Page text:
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US-based Episcopal Church arms itself with shares in battle for responsible gun-control

Posted on: February 11, 2019 3:13 PM
A make-shift memorial to the 20 six- and seven-year-old children and six staff who were shot dead by gunman Adam Lanza at the Sandy Hook Elementary School in Newtown, Connecticut, on 14 December 2012. Lanza had already shot and killed his mother; and committed suicide as emergency services arrived at the school. Following the shooting, a group of bishops from the US-based Episcopal Church established the campaign group Bishops United Against Gun Violence.
Photo Credit: Bbjeter / Wikimedia

Responding to accusations that arms manufacturer Smith and Wesson has refused to meet with young advocates of gun control, the US-based Episcopal Church has purchased shares in its parent company to carry out shareholder advocacy. The Diocese of Western Massachusetts has purchased shares in American Outdoor Brands Corporation (AOBC) after the US-based Episcopal Church lifted its ban on holding gun shares at its General Convention last year. Explaining the move, the Bishop of West Massachusetts, Doug Fisher, said that over the past year, young activists had sought on “three different occasions to engage leadership in conversation about making our communities safer and they’ve been ignored. . . Smith and Wesson can refuse to meet with those wonderful, young people, but it will be much more difficult to refuse a stockholder.”

The move follows the success of a Catholic religious community, the Sisters of the Holy Names of Jesus and Mary, who filed a successful motion at the company’s AGM last year requiring it to report on “the Company’s activities related to gun safety measures and mitigation of harm associated with gun products.”

Last week, the company published its report, which was heavily critical of the tactics used. It says: “the Company wishes to make clear at the outset that any investment in the firearms industry carries with it the ultimate risk that opponents of the right of private citizens to own firearms may succeed in imposing restrictions or an outright ban on private gun ownership. In fact, the Resolution was the result of groups committed to increased gun control, admittedly pursuing their objectives through shareholder activism.”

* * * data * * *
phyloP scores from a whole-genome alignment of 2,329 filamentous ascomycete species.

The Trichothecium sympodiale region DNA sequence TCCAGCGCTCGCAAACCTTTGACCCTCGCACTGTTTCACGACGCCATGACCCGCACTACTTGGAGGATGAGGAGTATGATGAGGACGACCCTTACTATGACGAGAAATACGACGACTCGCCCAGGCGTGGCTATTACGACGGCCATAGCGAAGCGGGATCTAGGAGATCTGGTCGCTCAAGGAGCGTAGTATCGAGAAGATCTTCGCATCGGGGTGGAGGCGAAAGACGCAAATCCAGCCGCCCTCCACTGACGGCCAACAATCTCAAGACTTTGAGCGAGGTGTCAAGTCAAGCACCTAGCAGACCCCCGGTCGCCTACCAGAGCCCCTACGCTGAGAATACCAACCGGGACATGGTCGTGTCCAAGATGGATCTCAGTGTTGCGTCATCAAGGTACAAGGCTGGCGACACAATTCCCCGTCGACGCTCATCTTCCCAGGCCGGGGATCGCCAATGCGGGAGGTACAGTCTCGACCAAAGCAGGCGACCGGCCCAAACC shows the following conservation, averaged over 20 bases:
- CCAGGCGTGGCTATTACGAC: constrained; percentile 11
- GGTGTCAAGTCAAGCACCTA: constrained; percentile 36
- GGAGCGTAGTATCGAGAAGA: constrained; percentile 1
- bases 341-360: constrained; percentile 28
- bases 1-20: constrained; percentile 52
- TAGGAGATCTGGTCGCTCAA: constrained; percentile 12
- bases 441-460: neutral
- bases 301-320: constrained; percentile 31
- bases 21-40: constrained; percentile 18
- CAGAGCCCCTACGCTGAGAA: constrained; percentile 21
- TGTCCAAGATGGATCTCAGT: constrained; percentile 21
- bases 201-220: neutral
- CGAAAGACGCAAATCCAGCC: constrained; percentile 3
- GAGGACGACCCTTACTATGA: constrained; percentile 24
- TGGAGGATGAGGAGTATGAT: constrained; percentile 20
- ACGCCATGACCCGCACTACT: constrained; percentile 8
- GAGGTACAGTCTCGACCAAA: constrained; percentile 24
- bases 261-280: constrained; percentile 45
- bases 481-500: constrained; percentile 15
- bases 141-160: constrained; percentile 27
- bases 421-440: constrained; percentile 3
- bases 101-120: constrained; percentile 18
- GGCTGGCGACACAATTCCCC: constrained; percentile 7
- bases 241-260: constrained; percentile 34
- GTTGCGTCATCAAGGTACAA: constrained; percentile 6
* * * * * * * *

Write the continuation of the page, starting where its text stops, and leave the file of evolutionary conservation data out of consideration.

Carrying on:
It said that “in order to address activists . . . who use their right to advocate to advance their political views in a way that the Company believes harms shareholder value, AOBC has adopted its ‘Principles for Responsible Engagement.’ These Principles ask those that wish to engage with the Company to be transparent regarding whether they accept the Constitutional rights that underpin the Company’s firearms business.”

Bishop Doug Fisher is a member of the 80-strong “Bishops United Against Gun Violence” group, which was established to advocate for gun safety since the mass shooting at Sandy Hook Elementary School in 2012. He said: “We are not against gun manufacturers. We are hoping to engage them in being part of the change we so desperately need. Investing in these companies is a follow-up to the success we’ve seen with Dick’s Sporting Goods and several other companies who carry guns.”

He was referring to the retailer Dick’s announcement last February that it would no longer sell firearms to anyone younger than 21; and would completely stop selling assault weapons and high-capacity magazines.

“Positive strides for gun safety have been made”, Bishop Doug said, “and we hope to see more as people of faith address the public health crisis of gun violence in America.”